(A Coruña, Spain, May 26, 2004) The Robe di Kappa Ladies European Tour swings back into action this week at the €275,000 Union Fenosa Open de España Femenino Xacobeo 2004 at Club de Golf de La Coruña on the North West coastline of the Iberian peninsula.

Diana Luna – A Dassu protégé

The following week, Sweden’s Cecilia Ekelundh restored order for the over 25’s when she won after a thrilling final round in the Portuguese Ladies Open, but again, the youth were not far behind as compatriot Linda Wessberg, a 23-year-old prospect from Gothenburg, whose swing shares many traits with world number one Annika Sörenstam, finished in second place and German rookie Anja Monke closed in seventh spot.

“They are a different breed nowadays,” said Australia’s Karen Lunn, the 1993 Women’s British Open Champion and order of merit winner, who has been earning a living on the Tour since 1985.

“Women’s golf has come a long way since I joined and the young players nowadays are coming out prepared to face a life on Tour and it seems they are ready to win as soon as they come out.

“The Federations are doing a great job, especially in Spain, Italy and Sweden and they are preparing the girls in an excellent fashion. It’s tremendous for our Tour to see so much talent coming through year after year.”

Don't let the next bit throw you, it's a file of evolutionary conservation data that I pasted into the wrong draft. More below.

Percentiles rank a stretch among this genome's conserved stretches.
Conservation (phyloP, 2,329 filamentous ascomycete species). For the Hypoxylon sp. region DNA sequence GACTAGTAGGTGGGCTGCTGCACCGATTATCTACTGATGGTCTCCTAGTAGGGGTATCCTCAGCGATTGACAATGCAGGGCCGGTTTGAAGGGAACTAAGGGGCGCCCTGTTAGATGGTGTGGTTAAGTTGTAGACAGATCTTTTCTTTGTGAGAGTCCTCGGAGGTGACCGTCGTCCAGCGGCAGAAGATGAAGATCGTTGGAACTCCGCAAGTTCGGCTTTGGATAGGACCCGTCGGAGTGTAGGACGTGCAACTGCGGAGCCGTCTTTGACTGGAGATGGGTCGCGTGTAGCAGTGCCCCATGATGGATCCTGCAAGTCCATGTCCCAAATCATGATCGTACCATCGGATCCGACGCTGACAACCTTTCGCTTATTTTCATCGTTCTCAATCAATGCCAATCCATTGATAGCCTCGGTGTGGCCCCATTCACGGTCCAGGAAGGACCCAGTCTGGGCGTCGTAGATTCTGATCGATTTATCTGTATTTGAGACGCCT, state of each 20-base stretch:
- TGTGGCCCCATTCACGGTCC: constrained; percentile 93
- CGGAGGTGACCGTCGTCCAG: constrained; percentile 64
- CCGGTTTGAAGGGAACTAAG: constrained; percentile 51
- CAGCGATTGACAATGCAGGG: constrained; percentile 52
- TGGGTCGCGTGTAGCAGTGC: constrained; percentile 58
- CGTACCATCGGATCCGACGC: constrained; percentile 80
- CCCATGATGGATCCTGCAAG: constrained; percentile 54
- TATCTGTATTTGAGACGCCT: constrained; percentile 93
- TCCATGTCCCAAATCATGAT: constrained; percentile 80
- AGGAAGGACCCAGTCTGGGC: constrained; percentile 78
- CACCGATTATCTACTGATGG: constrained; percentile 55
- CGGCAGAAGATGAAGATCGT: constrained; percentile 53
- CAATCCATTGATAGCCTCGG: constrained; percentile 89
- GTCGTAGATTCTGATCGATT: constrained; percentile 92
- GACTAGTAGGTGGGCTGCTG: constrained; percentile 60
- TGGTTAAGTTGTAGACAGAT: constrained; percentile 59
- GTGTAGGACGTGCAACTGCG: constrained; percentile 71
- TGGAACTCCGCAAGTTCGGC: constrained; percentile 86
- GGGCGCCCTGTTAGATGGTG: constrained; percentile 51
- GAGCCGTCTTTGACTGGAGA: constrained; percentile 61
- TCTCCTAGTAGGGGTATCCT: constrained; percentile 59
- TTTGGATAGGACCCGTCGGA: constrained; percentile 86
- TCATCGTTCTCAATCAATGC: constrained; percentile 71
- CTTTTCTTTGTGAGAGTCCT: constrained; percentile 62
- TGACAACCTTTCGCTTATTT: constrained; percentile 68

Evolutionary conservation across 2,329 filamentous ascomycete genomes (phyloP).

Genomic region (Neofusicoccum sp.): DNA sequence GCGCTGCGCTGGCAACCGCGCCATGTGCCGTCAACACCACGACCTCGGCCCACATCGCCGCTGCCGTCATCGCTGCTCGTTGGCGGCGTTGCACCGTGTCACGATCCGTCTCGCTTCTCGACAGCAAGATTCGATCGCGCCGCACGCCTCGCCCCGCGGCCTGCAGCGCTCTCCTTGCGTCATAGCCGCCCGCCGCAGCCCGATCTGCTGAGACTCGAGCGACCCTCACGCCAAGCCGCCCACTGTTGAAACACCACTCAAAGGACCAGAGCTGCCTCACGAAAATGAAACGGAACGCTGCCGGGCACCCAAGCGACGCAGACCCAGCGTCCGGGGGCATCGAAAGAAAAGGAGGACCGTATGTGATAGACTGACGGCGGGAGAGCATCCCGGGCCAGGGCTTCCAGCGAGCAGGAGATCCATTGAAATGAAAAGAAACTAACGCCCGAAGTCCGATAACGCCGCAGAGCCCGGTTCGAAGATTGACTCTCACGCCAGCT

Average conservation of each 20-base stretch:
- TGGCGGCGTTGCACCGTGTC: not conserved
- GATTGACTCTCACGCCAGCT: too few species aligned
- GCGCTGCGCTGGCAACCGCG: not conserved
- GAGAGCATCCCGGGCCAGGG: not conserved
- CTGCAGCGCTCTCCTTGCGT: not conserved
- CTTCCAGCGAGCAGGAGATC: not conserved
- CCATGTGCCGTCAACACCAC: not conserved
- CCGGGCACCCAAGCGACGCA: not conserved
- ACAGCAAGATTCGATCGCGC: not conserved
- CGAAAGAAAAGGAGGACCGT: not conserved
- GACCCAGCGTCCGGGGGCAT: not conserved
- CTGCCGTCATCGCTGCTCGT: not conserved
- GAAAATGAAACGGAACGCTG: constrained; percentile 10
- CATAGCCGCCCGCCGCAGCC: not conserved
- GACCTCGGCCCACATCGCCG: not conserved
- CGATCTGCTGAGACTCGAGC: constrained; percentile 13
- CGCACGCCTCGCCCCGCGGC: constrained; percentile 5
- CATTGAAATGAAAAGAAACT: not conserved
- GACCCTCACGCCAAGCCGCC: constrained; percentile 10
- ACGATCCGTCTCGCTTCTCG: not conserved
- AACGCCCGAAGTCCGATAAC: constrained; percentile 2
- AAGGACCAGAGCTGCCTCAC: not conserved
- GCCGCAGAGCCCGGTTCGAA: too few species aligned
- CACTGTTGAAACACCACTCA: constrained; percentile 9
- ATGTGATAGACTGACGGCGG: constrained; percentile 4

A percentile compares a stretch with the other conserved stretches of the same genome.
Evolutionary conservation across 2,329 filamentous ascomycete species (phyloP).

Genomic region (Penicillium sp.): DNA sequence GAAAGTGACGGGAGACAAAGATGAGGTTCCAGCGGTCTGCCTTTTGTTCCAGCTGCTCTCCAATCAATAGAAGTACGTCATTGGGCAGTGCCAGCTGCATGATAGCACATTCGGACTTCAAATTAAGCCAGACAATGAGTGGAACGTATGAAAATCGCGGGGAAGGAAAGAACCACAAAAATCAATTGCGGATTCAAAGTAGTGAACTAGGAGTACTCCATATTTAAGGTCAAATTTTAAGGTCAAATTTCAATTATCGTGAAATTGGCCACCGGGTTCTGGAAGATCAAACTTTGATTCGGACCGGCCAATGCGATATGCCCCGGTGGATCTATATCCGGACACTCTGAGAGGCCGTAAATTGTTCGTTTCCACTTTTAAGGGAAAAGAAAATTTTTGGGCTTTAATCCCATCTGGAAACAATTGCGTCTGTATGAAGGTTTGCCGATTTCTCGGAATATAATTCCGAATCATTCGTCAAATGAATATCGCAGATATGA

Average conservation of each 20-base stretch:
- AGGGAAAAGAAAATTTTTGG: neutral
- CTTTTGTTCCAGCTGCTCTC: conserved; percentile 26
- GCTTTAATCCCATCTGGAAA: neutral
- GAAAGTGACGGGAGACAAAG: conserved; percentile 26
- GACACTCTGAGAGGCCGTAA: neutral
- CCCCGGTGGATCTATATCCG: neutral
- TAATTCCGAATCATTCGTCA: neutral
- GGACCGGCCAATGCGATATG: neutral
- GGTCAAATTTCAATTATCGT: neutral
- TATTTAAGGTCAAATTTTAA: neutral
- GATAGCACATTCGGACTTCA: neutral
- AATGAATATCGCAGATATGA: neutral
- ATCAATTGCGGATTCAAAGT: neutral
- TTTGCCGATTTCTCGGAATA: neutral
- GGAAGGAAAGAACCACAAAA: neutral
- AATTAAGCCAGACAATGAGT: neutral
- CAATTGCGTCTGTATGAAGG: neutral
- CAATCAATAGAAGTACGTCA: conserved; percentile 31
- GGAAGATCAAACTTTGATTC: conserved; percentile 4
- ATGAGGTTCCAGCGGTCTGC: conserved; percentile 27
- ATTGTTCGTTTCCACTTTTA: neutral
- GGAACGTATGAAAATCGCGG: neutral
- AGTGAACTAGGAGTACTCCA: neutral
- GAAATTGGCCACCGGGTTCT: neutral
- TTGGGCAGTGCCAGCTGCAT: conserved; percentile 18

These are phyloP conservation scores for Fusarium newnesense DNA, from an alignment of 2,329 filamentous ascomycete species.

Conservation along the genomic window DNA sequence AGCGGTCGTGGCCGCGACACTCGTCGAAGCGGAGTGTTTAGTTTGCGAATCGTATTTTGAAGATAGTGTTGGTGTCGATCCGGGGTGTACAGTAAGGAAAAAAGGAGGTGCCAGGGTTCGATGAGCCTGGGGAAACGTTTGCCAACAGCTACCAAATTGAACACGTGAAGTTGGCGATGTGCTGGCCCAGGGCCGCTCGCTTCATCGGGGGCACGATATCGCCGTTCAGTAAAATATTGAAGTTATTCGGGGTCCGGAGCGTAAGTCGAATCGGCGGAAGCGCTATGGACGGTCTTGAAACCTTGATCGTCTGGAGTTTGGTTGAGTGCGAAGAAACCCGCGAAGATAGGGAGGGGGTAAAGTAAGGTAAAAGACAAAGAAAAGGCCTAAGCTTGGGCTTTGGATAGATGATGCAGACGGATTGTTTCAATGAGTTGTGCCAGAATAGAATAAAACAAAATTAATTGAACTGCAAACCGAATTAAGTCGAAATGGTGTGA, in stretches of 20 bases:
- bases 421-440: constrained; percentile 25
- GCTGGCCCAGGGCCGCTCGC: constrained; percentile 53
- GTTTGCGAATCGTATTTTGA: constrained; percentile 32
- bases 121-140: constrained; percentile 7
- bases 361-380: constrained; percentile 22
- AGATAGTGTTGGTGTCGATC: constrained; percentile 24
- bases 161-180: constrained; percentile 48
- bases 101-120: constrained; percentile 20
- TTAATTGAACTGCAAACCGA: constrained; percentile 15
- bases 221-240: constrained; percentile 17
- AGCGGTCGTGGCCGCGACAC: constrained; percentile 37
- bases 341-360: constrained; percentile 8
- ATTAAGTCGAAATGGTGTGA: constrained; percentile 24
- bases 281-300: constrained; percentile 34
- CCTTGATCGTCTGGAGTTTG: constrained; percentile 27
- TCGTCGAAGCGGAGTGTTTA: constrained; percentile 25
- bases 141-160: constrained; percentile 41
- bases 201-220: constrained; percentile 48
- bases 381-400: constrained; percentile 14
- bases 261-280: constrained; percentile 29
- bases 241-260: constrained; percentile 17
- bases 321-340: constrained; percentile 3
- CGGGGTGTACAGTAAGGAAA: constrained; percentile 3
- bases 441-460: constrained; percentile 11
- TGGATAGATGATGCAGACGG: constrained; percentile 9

While the more established names of women’s European golf have to contend with the tide of precocious talent, they are still very much a part of the eclectic mix that is the LET.

On home soil again after a disappointing season on the LPGA Tour is Spain’s Raquel Carriedo, who it could be argued, is one of the primary reasons why there is so much interest and development in Spanish women’s golf.

In 2001, Carriedo and her compatriot Paula Marti won five times between them with Carriedo winning the coveted European order of merit title convincingly. But it has been a struggle with confidence for the two-time Solheim Cup player since heading to the LPGA Tour.

Once with a steely focus and a killer instinct to win in the highest of company, Carriedo has lost her confidence with a game she once played with metronomic consistency. But the 33-year-old from Zaragoza is determined to try and find her focus and win again, aware that the competition is now coming from the younger players.

“It would be nice to win again, to win any tournament, especially here,” said Carriedo, Spain’s most successful female player.